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5 Tips to Help Navigate Pay Equity

Leaders of accounting firms have joined a growing list of businesses interested in equitable pay practices. Specifically, expectations for greater transparency concerning equal pay for equal work are on the rise among employees, business owners, and ...

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Leaders of accounting firms have joined a growing list of businesses interested in equitable pay practices.   Specifically, expectations for greater transparency concerning equal pay for equal work are on the rise among employees, business owners, and investors. In particular, gender-related pay gaps have become a top-of-mind issue for workers and government alike.

It’s certainly not a new issue. Perceptions of inequitable pay practices can lead to employee turnover, lower engagement, and lower employee productivity. They can potentially erode morale, teamwork, and service levels. Together, these forces also may impact a firm’s brand in the marketplace and could make it difficult to attract top talent, which, as we all know, is a huge issue for the accounting industry and many other industries right now.

While pay equity always has been important, recently it has become even more imperative as companies need to prepare for expanded U.S. government reporting requirements. Those requirements expand the data needed and number of fields on the EEO-1 form. Starting in March 2018, private employers with 100 or more employees (or those with 50 or more employees that have a federal government contract) will need to provide summary pay data and hours worked along with demographic details including gender, race and ethnicity.

As yet another regulatory deadline looms, you’d think companies would be making EEO-1 compliance a priority. Interestingly, that’s frequently not the case. According to ADP Research Institute® data, when it comes to awareness of the new EEOC requirements, just over half of midsized and nearly three-quarters of large companies are aware of these requirements, but only 20 percent report having a plan in place to manage them. And just about half of companies feel extremely or very confident they will be able to comply with the law by 2018.

Given that level of uncertainty, here are five things accounting firms can do to dig deeper into understanding their pay practices:

  1. Familiarize yourself with the latest pay equity laws, including new EEO-1 requirements, and how they may impact the firm. Pay equity involves both federal and state laws and companies that have global operations have additional compliance responsibilities. In light of that, the first step is to learn about the new EEO-1 requirements and any other applicable equal pay laws, ascertain which ones apply to your firm, determine where the required data resides, and develop an efficient method for collecting it. For some companies this may be easier said than done. Frequently, the data required has to be collected from multiple functions, not just human resources (HR). Other firms may have to upgrade their systems or expand their payroll infrastructure to comply.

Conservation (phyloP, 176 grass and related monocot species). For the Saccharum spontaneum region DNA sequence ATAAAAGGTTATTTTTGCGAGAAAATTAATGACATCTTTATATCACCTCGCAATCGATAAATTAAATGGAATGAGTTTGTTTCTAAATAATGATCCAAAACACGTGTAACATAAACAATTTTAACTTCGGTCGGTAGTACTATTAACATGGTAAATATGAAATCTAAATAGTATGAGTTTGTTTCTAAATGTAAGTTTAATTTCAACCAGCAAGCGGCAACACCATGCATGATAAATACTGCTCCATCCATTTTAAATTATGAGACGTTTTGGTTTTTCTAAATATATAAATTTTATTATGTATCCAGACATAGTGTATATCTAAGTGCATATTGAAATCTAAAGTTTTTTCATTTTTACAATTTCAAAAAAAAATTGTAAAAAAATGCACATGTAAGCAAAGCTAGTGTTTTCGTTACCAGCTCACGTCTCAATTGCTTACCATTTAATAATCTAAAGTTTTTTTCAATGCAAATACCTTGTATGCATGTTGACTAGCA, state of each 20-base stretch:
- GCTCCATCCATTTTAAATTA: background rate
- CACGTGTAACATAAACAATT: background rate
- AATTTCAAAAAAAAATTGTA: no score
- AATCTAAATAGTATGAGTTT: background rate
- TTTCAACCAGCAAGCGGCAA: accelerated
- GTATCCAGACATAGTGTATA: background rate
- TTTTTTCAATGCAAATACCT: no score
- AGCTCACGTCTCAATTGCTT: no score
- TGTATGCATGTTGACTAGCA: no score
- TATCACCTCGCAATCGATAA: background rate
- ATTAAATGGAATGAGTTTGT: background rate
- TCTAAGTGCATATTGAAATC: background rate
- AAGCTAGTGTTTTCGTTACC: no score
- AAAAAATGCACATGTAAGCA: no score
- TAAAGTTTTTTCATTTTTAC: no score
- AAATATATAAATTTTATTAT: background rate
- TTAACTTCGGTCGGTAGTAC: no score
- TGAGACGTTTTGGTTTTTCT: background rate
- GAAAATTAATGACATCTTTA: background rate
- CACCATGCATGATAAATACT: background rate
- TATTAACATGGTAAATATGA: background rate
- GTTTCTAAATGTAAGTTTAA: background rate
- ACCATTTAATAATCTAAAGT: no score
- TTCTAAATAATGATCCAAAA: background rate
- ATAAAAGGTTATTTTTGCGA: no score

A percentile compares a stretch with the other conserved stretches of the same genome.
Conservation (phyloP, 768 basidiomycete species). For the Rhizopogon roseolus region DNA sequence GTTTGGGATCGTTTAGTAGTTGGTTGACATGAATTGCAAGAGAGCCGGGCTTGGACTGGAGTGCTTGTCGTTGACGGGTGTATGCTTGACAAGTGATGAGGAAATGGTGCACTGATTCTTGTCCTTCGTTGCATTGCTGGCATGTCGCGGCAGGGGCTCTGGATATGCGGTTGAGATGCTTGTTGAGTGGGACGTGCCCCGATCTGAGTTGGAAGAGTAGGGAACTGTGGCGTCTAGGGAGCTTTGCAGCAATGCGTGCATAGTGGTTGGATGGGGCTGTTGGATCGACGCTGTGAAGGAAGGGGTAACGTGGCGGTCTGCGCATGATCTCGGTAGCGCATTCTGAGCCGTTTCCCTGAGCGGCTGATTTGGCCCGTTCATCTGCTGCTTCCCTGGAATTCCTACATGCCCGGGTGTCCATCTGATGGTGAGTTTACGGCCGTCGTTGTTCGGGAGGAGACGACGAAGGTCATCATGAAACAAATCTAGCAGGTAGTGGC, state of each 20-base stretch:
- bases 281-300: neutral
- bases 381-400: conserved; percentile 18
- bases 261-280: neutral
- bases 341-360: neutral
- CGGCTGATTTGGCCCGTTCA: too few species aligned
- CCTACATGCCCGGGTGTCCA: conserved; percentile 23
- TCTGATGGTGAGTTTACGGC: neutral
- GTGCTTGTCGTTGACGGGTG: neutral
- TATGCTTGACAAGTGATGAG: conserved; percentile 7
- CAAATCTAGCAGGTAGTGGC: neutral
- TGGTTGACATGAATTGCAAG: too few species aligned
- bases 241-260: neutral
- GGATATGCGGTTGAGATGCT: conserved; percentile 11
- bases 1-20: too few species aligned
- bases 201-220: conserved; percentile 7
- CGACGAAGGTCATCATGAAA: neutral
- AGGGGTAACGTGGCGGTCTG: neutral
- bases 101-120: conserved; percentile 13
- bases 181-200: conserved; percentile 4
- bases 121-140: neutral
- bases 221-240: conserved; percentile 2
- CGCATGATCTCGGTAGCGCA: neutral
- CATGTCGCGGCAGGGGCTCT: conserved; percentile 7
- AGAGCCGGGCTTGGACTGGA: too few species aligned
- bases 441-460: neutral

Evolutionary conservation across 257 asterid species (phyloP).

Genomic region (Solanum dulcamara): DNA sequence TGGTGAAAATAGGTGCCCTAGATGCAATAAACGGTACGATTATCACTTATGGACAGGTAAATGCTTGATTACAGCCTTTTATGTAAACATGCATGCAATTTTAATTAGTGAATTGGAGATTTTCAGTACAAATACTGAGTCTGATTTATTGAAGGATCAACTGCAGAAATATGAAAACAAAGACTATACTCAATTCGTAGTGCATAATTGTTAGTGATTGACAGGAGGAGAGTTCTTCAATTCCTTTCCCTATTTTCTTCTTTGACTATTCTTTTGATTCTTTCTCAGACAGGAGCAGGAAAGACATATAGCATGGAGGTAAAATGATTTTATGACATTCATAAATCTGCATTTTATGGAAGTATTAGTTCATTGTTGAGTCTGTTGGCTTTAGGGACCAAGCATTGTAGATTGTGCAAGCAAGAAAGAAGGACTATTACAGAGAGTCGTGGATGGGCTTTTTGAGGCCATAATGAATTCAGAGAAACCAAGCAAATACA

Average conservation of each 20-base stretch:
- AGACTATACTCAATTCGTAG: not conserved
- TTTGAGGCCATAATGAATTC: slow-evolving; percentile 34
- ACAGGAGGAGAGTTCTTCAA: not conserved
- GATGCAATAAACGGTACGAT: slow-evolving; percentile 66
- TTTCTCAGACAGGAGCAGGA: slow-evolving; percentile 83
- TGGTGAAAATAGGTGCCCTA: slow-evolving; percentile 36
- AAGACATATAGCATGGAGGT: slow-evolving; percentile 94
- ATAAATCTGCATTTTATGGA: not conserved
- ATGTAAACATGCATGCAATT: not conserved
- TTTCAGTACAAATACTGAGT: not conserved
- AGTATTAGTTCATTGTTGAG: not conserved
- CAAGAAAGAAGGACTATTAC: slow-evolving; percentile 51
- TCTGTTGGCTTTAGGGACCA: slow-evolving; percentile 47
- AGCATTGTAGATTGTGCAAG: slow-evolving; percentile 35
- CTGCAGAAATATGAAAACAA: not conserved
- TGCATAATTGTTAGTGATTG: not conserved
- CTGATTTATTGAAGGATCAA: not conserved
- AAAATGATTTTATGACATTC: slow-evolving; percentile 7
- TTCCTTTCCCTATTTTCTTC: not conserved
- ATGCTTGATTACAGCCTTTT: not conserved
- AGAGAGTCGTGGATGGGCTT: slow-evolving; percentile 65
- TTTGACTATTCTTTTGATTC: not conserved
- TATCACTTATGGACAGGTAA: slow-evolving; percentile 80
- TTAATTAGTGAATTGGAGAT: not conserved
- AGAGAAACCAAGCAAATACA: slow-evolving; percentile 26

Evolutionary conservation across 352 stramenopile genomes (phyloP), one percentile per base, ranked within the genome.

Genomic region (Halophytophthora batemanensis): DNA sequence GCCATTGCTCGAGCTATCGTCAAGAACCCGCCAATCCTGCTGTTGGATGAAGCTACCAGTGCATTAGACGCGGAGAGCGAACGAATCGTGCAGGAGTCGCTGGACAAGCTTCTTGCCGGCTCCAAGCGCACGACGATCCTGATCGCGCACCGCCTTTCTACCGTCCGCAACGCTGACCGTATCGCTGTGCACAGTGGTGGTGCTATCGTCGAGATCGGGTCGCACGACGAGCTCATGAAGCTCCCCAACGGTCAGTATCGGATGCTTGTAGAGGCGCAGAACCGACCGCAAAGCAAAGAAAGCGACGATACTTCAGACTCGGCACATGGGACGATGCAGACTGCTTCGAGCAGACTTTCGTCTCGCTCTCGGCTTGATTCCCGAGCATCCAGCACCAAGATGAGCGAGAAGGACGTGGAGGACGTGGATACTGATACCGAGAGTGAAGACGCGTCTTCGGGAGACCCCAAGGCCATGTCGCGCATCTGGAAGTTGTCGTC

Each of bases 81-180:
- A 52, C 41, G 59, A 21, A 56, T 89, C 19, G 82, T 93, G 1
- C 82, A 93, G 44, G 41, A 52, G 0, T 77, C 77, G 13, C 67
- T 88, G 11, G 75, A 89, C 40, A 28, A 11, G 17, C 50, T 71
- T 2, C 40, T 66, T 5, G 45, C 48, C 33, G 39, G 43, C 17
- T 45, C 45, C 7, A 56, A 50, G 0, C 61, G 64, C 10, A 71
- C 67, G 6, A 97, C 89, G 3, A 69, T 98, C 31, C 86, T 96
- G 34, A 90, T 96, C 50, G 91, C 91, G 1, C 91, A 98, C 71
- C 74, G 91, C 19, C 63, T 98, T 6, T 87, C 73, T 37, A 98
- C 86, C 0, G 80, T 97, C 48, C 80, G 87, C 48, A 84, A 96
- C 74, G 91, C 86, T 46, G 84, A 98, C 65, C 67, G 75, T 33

1. Examine payroll and HR data. For many companies, payroll data resides in multiple systems. However, a full view of HR and payroll data can help accurately diagnose where pay equity gaps may be and help identify specific groups of employees for further analysis. Data analytics can help accounting firms do this. Diagnostic tools and analytics can help:
    1. identify potential pay gaps in jobs being performed by people in specific EEOC Protected Classes.
    2. examine and address potential pay equity gaps at the intersections of race, gender, location and job to determine if further analysis is required.
    3. deliver “decision-quality” benchmarking data that helps ensure pay is not only equitable, but is also market-competitive.
  2. Audit your information. Conduct a proactive audit to identify and correct disparities – not only based upon gender, but also race. You may want to discuss with your legal counsel how to protect this information, as well as the proper way to invoke attorney-client privilege before you start examining your payroll and HR data.
  1. Evaluate the suitability of implementing an “equal-pay for equal-work” policy. In effect, the new EEO-1 report can act as a trigger to evaluate your pay practices. Firms that take positive corrective action to fix gaps are far more likely to be perceived as an employer of choice and potentially improve their ability to recruit and retain employees. Potential new recruits want to know that they’re joining a fair enterprise with engaged employees.
  1. Educate managers and engage employees. Most employees can accept the differences in pay that occur through well-communicated standard procedures and objective criteria. That’s why it’s important to conduct consistent, transparent, and actionable pay practices every day, including determining and communicating individual pay decisions. It may benefit your firm to conduct hands-on training for supervisors and hiring managers to help ensure they manage disciplined, objective pay practices.

The impact of pay equity goes beyond compliance. It can have an effect on talent attraction and retention, as well as the value of a firm’s brand. It may be prudent to take advantage of the knowledge and expertise of your legal counsel, consultants, and trusted service providers. It may also be helpful to refer to a more detailed guide to pay equity that provides answers to other questions you may be thinking about or ones that may not have occurred to you.


Ellen Feeney is Vice President and Counsel in ADP’s Global Compliance Group.






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